Her compatriots, by contrast, have generally seen her — here comes a very German phrase — “leading from the center.” Merkel rarely divulges what she thinks before she has to, and sometimes not even then. A veteran of German politics who, like Merkel, is a former East German told me that this behavior is common among people who grew up in the communist dictatorship and never knew which opinion might later get them in trouble.

But there’s another explanation for why Merkel has often led from the center — or from the back, if you prefer: On most issues, she doesn’t have strong opinions. A major criticism from inside her own Christian Democratic Union has been that she’s not really even conservative, and is content to preside over her party’s creeping “social democratization.”

That characteristic made Merkel ideal for the governing arrangements she’s been in. For three of her four terms, or 12 of her 16 years in the chancellery, she’s found herself willy-nilly in coalitions with the center-left Social Democrats. The American equivalent would be an administration shared by Republicans and Democrats: unimaginable. But to somebody whose raison d’etre is holding things together, the challenge is intriguing.

For the most part, the result has been lowest-common-denominator policies so tedious they go unnoted abroad. But if you govern for 16 years, even uninspired policymaking inevitably builds up. And if what you’re governing is the European Union’s largest economy, that has ramifications.

A critique of Merkel’s legacy must therefore start with the things she’s omitted — reforms — and the stuff she couldn’t be bothered with — above all, a vision.

The No-Vision Thing

Germany’s last genuine economic reform happened not under Merkel but under her predecessor, Gerhard Schroeder. At a time when the German economy was called the “sick man of Europe,” he liberalized the labor market, which increased employment but also spawned a big low-wage sector. Separately, Germany’s employers and unions agreed to keep down wages for years to come, especially in export sectors.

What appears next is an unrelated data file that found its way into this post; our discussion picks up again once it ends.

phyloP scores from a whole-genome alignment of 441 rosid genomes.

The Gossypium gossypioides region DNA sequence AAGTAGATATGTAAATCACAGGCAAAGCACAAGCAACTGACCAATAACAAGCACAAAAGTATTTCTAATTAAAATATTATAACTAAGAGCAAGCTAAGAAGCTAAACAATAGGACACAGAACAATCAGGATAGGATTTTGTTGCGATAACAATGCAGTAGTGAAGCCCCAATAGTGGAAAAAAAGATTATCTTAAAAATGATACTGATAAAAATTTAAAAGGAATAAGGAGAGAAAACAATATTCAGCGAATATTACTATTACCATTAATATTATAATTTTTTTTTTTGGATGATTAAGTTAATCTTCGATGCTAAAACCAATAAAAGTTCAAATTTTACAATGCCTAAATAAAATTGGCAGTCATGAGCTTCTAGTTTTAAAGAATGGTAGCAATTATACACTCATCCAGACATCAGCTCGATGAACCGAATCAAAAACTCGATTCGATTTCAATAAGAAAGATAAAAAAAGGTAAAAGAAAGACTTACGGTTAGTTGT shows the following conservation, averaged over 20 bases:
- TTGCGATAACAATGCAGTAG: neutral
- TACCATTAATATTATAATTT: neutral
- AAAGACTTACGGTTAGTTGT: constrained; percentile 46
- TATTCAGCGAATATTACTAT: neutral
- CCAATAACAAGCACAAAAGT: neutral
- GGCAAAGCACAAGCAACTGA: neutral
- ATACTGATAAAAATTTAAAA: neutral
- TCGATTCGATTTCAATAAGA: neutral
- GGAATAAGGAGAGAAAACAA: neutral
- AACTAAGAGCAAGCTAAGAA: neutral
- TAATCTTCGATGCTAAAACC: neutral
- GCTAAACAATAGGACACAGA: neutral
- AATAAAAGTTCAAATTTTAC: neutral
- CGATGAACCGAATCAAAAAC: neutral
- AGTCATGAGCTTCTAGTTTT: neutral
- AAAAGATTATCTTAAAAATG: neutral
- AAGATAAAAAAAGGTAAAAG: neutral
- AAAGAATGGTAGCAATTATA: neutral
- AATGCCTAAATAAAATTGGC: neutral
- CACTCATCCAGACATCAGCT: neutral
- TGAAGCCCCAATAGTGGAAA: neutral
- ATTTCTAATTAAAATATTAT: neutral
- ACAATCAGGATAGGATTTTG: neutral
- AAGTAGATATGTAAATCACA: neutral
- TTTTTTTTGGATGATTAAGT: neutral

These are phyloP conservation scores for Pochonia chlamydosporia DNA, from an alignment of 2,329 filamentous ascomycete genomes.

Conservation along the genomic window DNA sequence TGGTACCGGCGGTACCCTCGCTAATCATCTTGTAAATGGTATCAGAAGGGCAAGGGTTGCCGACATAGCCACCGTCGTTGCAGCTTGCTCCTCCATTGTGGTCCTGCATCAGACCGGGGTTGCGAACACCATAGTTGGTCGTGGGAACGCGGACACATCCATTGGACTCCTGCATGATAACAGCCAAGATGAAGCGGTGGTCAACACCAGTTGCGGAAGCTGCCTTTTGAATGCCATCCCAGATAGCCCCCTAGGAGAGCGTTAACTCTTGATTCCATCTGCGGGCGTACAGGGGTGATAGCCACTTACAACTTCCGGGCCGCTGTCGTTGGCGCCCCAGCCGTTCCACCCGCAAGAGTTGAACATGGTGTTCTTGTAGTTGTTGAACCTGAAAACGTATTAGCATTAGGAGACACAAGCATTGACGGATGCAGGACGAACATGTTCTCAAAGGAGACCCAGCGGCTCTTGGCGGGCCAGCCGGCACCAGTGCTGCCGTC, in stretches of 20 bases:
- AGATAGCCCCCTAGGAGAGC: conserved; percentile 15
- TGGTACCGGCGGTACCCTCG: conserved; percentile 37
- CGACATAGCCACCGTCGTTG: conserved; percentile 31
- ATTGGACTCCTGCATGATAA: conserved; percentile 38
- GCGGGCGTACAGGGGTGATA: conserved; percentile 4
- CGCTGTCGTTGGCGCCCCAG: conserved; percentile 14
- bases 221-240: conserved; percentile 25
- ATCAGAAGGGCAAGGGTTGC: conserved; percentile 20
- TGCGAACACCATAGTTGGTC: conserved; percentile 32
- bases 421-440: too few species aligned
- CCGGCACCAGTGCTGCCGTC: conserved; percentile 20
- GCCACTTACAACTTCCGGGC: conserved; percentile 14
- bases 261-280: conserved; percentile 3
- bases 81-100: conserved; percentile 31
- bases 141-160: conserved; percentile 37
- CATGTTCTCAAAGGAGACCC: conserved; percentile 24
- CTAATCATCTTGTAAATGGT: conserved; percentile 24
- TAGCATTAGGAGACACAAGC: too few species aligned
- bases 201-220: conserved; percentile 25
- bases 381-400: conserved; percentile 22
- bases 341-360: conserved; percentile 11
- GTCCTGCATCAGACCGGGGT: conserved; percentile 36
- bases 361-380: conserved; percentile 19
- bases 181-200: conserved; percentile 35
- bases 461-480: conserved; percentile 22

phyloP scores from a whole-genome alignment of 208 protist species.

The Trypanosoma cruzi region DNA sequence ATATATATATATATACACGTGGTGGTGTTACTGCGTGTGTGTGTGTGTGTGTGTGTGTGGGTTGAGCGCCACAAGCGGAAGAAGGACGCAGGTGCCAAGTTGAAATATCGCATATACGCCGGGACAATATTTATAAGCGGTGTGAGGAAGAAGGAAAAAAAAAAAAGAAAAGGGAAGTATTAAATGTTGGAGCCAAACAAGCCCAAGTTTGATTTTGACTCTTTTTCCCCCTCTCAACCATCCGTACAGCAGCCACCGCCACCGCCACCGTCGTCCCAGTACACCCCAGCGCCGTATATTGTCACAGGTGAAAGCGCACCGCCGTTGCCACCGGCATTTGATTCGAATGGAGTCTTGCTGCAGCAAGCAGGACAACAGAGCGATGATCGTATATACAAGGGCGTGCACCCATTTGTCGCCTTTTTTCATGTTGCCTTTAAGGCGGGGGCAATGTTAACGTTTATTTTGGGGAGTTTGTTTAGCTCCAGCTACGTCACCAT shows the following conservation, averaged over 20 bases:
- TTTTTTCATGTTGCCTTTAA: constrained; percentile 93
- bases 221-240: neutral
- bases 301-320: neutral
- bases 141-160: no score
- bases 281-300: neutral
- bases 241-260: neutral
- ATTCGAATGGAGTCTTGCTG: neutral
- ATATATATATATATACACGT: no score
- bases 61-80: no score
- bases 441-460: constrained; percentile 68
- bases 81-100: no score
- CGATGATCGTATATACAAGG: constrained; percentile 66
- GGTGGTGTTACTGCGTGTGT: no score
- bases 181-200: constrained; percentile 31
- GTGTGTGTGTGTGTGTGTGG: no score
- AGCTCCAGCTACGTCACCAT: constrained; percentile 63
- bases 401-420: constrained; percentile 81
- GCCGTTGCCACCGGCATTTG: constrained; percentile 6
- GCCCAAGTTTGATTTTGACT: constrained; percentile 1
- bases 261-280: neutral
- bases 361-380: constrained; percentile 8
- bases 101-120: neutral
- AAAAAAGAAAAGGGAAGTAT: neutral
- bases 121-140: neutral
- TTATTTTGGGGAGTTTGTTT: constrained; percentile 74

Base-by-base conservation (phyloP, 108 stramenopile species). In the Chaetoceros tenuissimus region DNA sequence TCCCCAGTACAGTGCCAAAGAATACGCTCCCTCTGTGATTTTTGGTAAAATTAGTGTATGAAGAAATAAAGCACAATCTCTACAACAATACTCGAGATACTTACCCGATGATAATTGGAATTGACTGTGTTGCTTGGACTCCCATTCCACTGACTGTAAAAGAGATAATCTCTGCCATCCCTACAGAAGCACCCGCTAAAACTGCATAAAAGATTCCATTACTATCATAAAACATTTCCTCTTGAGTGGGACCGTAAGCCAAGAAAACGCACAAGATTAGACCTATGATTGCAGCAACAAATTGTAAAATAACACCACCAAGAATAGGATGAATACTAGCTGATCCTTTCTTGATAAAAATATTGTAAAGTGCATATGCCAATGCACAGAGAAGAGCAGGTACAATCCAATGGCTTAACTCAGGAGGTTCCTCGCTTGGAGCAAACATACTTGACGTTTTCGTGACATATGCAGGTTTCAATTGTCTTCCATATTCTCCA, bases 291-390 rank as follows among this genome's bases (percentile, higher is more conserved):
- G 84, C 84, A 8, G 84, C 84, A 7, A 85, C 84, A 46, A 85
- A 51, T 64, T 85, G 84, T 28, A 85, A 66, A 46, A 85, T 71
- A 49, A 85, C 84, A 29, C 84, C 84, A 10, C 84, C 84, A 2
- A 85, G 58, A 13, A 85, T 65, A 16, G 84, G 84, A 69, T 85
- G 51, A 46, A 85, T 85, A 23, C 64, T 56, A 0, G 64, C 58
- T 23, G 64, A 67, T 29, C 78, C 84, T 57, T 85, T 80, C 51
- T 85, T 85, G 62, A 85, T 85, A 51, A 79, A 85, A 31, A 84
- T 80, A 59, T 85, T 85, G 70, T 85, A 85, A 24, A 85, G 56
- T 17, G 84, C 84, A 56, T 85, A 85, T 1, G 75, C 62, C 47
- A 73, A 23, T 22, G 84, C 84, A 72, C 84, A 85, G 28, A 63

This reformed economy is what Merkel inherited in 2005. On the plus side, it led to a long boom in employment that some economists have called a “second economic miracle” (the first occurred in the immediate post-war years).

Germany’s Unemployment Rate

Merkel inherited a boom, and Schroeder’s reforms deserve the credit

Note: Data are seasonally adjusted.

Source: Eurostat via Bloomberg

On the minus side, the same wage restraint not only made German industry more competitive but also distorted the euro area and even the global economy. If Germany had kept the Deutschemark, its currency would have appreciated. But as part of the currency union, the German economy in effect devalued relative to all others. As a result, the country’s current-account surpluses became the world’s largest for several years in a row. Everyone from Brussels to Washington was livid.

Current Account Balance

Under Merkel, Germany saved much more than it invested

Note: Data are not seasonally adjusted.

Source: German Federal Statistical Office via Bloomberg

Other explanations account for these surpluses, starting with demographics. As large age cohorts approach retirement, they’ve been saving even more obsessively than Germans tend to do. Whenever savings exceed investment in a country, the difference is the current-account surplus.

The right policy would therefore have been to increase public investment, in the hope of boosting private investment as well. But Merkel didn’t, at least until the pandemic. Instead, her party and much of Germany’s mainstream fetishized balanced budgets, even enshrining them into the constitution.